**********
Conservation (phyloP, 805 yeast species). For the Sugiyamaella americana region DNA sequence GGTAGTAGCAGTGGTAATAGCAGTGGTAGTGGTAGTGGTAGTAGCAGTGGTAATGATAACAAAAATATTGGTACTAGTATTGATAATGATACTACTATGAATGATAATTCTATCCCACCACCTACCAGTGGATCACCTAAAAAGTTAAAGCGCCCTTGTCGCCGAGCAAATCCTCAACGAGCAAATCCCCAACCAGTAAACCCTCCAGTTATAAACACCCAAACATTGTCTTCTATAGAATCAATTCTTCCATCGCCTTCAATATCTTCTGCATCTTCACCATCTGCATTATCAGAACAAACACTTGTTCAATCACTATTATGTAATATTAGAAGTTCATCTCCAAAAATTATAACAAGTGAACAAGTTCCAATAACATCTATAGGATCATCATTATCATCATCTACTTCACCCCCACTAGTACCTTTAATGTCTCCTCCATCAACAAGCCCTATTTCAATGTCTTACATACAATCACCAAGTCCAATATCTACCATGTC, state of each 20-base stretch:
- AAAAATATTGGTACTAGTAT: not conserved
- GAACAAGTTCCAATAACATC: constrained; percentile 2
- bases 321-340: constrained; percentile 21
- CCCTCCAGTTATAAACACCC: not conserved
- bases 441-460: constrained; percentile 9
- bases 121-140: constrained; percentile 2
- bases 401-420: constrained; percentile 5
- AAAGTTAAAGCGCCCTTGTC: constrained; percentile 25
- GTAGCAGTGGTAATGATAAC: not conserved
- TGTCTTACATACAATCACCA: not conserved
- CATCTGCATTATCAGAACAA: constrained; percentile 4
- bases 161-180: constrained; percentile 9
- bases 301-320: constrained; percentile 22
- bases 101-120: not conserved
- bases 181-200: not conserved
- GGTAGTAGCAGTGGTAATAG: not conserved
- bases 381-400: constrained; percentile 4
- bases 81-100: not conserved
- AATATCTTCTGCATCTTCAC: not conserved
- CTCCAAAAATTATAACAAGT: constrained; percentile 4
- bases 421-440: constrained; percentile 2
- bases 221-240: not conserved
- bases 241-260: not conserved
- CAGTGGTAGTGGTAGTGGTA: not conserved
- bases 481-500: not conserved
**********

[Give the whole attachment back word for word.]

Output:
Conservation (phyloP, 805 yeast species). For the Sugiyamaella americana region DNA sequence GGTAGTAGCAGTGGTAATAGCAGTGGTAGTGGTAGTGGTAGTAGCAGTGGTAATGATAACAAAAATATTGGTACTAGTATTGATAATGATACTACTATGAATGATAATTCTATCCCACCACCTACCAGTGGATCACCTAAAAAGTTAAAGCGCCCTTGTCGCCGAGCAAATCCTCAACGAGCAAATCCCCAACCAGTAAACCCTCCAGTTATAAACACCCAAACATTGTCTTCTATAGAATCAATTCTTCCATCGCCTTCAATATCTTCTGCATCTTCACCATCTGCATTATCAGAACAAACACTTGTTCAATCACTATTATGTAATATTAGAAGTTCATCTCCAAAAATTATAACAAGTGAACAAGTTCCAATAACATCTATAGGATCATCATTATCATCATCTACTTCACCCCCACTAGTACCTTTAATGTCTCCTCCATCAACAAGCCCTATTTCAATGTCTTACATACAATCACCAAGTCCAATATCTACCATGTC, state of each 20-base stretch:
- AAAAATATTGGTACTAGTAT: not conserved
- GAACAAGTTCCAATAACATC: constrained; percentile 2
- bases 321-340: constrained; percentile 21
- CCCTCCAGTTATAAACACCC: not conserved
- bases 441-460: constrained; percentile 9
- bases 121-140: constrained; percentile 2
- bases 401-420: constrained; percentile 5
- AAAGTTAAAGCGCCCTTGTC: constrained; percentile 25
- GTAGCAGTGGTAATGATAAC: not conserved
- TGTCTTACATACAATCACCA: not conserved
- CATCTGCATTATCAGAACAA: constrained; percentile 4
- bases 161-180: constrained; percentile 9
- bases 301-320: constrained; percentile 22
- bases 101-120: not conserved
- bases 181-200: not conserved
- GGTAGTAGCAGTGGTAATAG: not conserved
- bases 381-400: constrained; percentile 4
- bases 81-100: not conserved
- AATATCTTCTGCATCTTCAC: not conserved
- CTCCAAAAATTATAACAAGT: constrained; percentile 4
- bases 421-440: constrained; percentile 2
- bases 221-240: not conserved
- bases 241-260: not conserved
- CAGTGGTAGTGGTAGTGGTA: not conserved
- bases 481-500: not conserved